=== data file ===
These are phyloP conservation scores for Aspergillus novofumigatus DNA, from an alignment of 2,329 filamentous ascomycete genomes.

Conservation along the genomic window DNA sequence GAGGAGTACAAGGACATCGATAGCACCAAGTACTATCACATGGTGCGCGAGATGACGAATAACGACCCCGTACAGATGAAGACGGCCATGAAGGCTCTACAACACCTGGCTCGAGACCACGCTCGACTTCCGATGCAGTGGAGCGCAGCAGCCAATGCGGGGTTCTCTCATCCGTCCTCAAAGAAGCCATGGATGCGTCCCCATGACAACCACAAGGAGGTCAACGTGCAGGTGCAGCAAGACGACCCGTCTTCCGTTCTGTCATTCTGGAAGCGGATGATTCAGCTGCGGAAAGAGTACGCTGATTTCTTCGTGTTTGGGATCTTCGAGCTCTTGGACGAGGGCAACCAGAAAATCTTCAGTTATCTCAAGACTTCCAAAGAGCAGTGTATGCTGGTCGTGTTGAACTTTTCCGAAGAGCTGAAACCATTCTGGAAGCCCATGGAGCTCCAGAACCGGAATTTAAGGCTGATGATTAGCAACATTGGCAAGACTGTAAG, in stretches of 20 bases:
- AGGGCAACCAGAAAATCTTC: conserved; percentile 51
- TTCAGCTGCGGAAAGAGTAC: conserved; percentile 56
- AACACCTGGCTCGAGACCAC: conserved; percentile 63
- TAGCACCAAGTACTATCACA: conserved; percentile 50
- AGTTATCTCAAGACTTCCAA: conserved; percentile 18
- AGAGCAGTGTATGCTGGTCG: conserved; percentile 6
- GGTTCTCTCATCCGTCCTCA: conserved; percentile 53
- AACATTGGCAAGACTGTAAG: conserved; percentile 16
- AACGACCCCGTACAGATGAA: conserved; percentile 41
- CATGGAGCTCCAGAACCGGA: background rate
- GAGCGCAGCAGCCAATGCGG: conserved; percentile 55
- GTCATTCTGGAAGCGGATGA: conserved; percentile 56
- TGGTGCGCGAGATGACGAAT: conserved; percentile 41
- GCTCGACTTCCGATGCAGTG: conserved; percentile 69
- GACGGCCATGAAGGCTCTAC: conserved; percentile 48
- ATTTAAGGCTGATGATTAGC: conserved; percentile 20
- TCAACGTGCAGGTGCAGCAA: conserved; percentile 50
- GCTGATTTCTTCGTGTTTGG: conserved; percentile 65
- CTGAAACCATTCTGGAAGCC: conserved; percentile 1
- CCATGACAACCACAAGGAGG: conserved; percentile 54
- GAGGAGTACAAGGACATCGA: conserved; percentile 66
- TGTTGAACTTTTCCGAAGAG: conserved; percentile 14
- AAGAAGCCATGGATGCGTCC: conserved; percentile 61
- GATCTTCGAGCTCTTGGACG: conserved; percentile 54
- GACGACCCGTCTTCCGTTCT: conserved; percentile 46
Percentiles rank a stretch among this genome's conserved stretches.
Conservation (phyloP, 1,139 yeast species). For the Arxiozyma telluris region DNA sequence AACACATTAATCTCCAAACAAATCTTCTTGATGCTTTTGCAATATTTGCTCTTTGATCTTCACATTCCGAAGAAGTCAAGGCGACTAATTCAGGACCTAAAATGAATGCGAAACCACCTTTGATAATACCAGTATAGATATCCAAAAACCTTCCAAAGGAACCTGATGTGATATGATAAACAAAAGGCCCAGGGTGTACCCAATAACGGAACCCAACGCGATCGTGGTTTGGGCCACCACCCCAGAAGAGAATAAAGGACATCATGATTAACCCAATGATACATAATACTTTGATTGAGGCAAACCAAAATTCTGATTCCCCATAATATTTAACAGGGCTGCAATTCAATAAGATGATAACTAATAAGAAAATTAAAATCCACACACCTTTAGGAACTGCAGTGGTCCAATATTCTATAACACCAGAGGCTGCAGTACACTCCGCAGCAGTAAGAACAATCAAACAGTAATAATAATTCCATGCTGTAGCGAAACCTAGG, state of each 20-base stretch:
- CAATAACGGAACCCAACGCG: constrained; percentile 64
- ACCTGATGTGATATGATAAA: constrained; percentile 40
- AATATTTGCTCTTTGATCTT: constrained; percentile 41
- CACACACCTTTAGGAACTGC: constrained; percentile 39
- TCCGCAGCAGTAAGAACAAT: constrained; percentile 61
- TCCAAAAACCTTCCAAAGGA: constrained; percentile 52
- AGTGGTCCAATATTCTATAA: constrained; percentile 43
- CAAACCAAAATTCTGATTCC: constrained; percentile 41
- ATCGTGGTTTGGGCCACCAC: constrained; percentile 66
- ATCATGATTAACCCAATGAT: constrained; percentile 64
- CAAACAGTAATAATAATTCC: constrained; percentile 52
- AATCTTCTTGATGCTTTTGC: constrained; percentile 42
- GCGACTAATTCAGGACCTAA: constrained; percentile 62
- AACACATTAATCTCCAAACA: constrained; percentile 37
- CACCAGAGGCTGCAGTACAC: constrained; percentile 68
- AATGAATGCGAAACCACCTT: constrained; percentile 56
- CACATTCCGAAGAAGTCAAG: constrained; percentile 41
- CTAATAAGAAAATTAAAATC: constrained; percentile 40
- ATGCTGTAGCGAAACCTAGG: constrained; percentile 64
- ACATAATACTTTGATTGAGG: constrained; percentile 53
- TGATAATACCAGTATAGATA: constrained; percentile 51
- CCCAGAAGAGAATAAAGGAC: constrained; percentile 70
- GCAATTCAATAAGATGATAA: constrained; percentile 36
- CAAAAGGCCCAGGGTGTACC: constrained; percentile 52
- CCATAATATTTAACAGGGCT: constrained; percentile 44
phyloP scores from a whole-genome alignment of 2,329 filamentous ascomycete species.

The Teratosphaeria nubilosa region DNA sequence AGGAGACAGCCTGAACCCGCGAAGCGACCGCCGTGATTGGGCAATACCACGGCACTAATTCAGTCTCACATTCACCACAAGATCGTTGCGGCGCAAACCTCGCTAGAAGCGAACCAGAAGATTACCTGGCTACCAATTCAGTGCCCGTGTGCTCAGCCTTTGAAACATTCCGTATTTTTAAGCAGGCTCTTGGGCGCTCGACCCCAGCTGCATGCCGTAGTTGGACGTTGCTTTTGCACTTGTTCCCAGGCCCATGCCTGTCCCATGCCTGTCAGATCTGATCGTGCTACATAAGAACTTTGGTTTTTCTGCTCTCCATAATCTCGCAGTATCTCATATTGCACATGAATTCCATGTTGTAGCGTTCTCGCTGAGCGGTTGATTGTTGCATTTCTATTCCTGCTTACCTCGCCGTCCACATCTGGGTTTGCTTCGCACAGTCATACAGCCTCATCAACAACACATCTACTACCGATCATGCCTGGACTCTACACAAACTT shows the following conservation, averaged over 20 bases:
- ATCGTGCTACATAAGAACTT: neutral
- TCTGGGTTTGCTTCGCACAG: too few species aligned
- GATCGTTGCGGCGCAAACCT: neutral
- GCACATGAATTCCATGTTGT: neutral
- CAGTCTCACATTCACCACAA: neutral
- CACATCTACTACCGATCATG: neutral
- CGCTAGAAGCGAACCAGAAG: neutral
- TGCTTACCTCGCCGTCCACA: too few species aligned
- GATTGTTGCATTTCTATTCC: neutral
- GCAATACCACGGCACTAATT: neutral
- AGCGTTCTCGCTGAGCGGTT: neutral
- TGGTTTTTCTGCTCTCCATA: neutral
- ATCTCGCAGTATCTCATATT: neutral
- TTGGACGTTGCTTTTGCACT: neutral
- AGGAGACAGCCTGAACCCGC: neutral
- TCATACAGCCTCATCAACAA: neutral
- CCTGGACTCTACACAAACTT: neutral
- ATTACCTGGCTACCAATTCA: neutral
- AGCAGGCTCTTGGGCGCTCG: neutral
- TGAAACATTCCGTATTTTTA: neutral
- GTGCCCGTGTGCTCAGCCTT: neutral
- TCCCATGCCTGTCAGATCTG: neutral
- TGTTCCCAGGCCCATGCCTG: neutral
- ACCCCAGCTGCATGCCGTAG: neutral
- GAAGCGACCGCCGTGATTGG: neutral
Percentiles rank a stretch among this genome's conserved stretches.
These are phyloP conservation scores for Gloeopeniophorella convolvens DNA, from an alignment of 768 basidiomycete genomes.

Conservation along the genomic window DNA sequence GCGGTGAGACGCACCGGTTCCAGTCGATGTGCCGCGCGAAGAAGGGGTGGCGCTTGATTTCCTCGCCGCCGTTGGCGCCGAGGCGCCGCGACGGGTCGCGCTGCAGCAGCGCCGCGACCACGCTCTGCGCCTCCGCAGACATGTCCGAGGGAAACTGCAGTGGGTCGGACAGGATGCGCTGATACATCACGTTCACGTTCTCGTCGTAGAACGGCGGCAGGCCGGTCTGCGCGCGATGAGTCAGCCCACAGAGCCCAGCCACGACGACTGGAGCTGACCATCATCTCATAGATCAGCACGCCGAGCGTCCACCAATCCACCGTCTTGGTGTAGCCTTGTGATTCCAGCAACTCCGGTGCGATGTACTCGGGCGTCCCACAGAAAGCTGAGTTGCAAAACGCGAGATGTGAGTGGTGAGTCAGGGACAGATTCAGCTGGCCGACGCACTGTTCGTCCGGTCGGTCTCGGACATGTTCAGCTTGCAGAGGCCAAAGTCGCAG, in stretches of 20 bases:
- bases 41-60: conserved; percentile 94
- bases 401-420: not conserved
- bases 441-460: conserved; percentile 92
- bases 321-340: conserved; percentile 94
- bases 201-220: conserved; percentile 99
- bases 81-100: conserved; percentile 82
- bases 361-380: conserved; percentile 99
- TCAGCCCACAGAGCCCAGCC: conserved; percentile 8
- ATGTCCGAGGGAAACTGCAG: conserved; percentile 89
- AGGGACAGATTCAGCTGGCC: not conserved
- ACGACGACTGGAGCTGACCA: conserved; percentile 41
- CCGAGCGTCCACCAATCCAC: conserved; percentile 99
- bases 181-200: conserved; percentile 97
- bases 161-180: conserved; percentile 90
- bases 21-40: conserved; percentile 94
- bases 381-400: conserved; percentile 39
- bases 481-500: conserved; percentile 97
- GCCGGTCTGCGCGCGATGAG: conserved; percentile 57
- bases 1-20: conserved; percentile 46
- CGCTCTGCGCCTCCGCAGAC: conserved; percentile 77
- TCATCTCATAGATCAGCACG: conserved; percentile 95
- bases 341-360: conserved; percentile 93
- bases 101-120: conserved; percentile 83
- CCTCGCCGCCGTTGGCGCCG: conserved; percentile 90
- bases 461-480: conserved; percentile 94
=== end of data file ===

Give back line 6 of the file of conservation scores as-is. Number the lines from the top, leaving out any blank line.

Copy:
- TAGCACCAAGTACTATCACA: conserved; percentile 50